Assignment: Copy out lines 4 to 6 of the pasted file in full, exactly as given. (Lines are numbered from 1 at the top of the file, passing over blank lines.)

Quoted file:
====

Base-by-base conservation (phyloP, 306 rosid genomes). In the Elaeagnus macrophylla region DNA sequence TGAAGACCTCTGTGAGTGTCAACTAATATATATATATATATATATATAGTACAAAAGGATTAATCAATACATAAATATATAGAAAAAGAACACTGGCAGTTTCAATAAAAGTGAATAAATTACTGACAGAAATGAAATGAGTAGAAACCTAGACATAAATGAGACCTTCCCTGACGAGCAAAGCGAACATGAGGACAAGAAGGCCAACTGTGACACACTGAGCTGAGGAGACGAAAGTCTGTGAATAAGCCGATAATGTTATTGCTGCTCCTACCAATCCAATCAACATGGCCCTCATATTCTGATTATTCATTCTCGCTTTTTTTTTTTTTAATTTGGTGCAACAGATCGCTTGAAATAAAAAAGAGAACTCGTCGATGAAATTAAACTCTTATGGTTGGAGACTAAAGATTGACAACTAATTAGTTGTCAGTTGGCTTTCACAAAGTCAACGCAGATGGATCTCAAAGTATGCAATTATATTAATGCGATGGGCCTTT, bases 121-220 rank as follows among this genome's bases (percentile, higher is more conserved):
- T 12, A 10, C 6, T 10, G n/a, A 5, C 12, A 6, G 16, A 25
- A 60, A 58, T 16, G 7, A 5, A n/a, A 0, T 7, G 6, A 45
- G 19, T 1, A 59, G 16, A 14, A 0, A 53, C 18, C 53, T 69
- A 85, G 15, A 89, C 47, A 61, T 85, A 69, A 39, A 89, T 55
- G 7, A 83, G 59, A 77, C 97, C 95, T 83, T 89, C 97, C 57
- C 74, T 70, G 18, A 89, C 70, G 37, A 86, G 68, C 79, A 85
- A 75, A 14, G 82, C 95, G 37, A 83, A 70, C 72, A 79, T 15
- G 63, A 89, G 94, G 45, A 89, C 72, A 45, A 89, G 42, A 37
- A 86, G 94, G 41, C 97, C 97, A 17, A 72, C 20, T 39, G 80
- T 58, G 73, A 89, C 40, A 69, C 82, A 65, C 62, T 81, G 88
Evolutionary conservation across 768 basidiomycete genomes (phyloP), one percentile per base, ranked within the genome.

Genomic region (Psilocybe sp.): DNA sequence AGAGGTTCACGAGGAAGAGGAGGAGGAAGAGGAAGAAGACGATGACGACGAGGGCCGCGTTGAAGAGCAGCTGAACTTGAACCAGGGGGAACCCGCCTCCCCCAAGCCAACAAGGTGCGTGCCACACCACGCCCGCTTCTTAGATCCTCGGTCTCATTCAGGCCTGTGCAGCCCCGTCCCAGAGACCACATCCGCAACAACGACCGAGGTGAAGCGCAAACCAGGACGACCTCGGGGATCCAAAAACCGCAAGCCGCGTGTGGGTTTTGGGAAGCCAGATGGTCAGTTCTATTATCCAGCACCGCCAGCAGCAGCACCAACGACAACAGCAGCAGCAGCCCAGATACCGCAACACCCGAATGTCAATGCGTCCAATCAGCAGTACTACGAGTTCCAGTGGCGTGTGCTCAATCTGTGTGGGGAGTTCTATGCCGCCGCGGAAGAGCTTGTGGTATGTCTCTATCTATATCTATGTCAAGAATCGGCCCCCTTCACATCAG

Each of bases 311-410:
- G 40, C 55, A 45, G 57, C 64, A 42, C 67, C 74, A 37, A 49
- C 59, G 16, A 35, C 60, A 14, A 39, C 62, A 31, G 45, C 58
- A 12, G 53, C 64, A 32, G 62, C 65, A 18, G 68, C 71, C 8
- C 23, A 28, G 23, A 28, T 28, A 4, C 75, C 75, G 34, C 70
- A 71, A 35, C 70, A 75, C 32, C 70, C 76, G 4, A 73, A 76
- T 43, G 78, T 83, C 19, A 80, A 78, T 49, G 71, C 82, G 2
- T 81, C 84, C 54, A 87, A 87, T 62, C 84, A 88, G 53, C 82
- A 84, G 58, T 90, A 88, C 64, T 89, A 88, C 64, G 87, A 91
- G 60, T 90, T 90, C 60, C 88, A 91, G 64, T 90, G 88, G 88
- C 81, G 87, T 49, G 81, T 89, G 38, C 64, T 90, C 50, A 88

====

- G 19, T 1, A 59, G 16, A 14, A 0, A 53, C 18, C 53, T 69
- A 85, G 15, A 89, C 47, A 61, T 85, A 69, A 39, A 89, T 55
- G 7, A 83, G 59, A 77, C 97, C 95, T 83, T 89, C 97, C 57